I’m going to carry this a little further to include what happens after absorption into the enterocytes: Some of the folic acid is reduced by dihydrofolate reductase (DHFR) in the enterocytes, but most of it is transported to the liver as folic acid. On the “back side” (basolateral membrane) of the enterocytes, there are what are called “multiple drug-resistance transporters,” and these are able to transport both folic acid and the reduced folates out of the enterocytes and into the blood in the portal vein, which flows to the liver, again with similar affinities. I haven’t found out yet which transporters are the dominant ones that bring folic acid into the liver cells. I do know, though, that most of the folic acid reduction by DHFR occurs in the liver, so folic acid must be transported into the liver cells.
The DHFR reaction to reduce folic acid to dihydrofolate is a slow reaction in humans in general, and the range of rates of this reaction varies by almost a factor of five among different people, so some people are not able to utilize folic acid very well. The result is that folic acid enters the general blood circulation and can have a half-life there of several hours.
The natural function of DHFR is actually to reduce dihydrofolate to tetrahydrofolate, which is part of the pathway for making thymidylate for DNA synthesis. It happens that this enzyme is also able to reduce folic acid to dihydrofolate, which has made possible the use of folic acid as a supplement, but this is a very slow reaction.
Folic acid competes for DHFR with the normal dihydrofolate reaction and slows it down. This may be another point at which folic acid can interfere with the normal processing of folates in the body. In addition, the DHFR enzyme plays a role in reducing dihydrobiopterin to tetrahydrobiopterin (BH4), which is needed in the synthesis of nitric oxide and the neurotransmitters serotonin and dopamine, as well as in the conversion of phenylalanine to tyrosine. Again, folic acid may slow down these reactions as well.
I think these are the issues involved in the competition of folic acid with the reduced folates and the reactions of DHFR in the body.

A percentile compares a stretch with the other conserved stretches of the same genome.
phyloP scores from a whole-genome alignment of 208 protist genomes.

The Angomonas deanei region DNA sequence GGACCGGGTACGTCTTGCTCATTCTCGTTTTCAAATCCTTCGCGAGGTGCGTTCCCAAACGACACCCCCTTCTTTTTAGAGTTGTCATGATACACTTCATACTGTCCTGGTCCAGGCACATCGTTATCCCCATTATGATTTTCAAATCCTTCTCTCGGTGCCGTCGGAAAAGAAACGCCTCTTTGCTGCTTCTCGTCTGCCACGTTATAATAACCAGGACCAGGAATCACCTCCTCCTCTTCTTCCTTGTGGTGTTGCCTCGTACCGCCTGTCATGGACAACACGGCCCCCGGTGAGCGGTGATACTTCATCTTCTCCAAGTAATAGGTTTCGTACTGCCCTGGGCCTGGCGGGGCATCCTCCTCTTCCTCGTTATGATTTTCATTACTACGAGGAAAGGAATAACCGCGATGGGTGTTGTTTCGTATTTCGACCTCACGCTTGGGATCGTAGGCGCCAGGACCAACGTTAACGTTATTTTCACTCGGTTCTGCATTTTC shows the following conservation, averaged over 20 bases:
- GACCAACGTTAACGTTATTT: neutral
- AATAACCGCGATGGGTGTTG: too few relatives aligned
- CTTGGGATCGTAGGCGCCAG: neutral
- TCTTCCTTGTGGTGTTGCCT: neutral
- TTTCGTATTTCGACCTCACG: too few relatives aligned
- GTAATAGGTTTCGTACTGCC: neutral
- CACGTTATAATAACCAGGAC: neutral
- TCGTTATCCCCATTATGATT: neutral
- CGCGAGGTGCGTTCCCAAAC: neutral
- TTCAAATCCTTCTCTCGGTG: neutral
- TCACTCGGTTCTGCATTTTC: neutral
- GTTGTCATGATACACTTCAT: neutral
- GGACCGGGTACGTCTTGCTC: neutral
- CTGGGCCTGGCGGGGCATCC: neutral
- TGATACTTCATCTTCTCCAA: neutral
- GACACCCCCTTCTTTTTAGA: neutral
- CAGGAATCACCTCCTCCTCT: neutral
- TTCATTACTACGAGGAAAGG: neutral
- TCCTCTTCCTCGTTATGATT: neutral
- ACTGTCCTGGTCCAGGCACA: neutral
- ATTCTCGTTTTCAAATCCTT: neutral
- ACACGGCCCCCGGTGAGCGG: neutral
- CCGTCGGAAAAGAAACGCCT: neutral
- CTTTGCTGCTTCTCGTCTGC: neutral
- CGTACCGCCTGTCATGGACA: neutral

In addition to what I've discussed here, there is the possibility of an individual person having various genetic polymorphisms, which can affect the transport and metabolism of folic acid and the folates, and cause changes from the normal functions that I have discussed above.
Rich, thank you for posting this information.
I just started Fred's protocol about a month ago. I was really nervous about starting since I am so sensitive to all supplements. From the start, effects weren't as bad as I anticipated (mostly), not until the last three days.
Three days ago, I decided to up my adb12 to 6 mg a day. I also up my mb12 to 4.5 mg a day from 3 mg. I have also been taking 2 b-right a day for about a week. I am still ramping up on the other vitamins, maybe about half way there.
From what you are reporting, if folic acid has the attached glutamate molecule to the tail, then couldn't by upping my b-right and adb12 that contain folic acid, raise my glumate levels, which are already elevated?
Sorry if this is a dumb question. I am so brain fogged at the moment. I am just trying to understand so I can figure out a way to proceed on with the protocol.
Fred, any thought/suggestions are greatly welcomed by you too. For that matter, anyone's are appreciated.
The bottom line is, when I get start-up symptoms or suffered ill effects from past detox attempts, my anxiety, insomnia, depression, and fatigue greatly increase to intolerable levels.
Thank you for the advice.
Blood test for electrolytes. That will measure levels of Calcium, Magnesium, Sodium and Potassium.
There is a simple indicator you can use if you can see pressure in the blood vessels on the back of your hand. I am lucky and have low body fat and can see the veins protrude well. This is easiest sitting but probably you could stand. So sit and place one hand on a thigh. Notice how much the blood vessels on the back of the hand are puffed-up (this shows blood pressure visually). Now slowly raise the hand, watching the blood vessels. They should 'disappear' around the level of your eyes. This means they stop puffing up, you may still see the discoloration from bloodflow, but the pressure is now lower and they 'disappear'. If the electrolytes are off balance, your blood pressure will be 'off' and the puffy veins will disappear either before reaching the eye level (low BP, presumably from electrolyte imbalance), or well above the eye level (hypertension, also presumably from imbalance). I would only rely on this test though if you have known electrolyte balance problems. I have had the blood test and know my levels can get off, and have learned to tell when I need electroytes. For some years I used the product 'Recoup' with some success, but now I use a less expensive product called '40,000 Volts'. However, I don't follow the directions, which are for severe dehydration cases, I just need a few drops usually to restore balance.
My experience of Mg (I use chloride oil) without a B complex in place was pretty much a train wreck, and I've restarted it now with good results so far.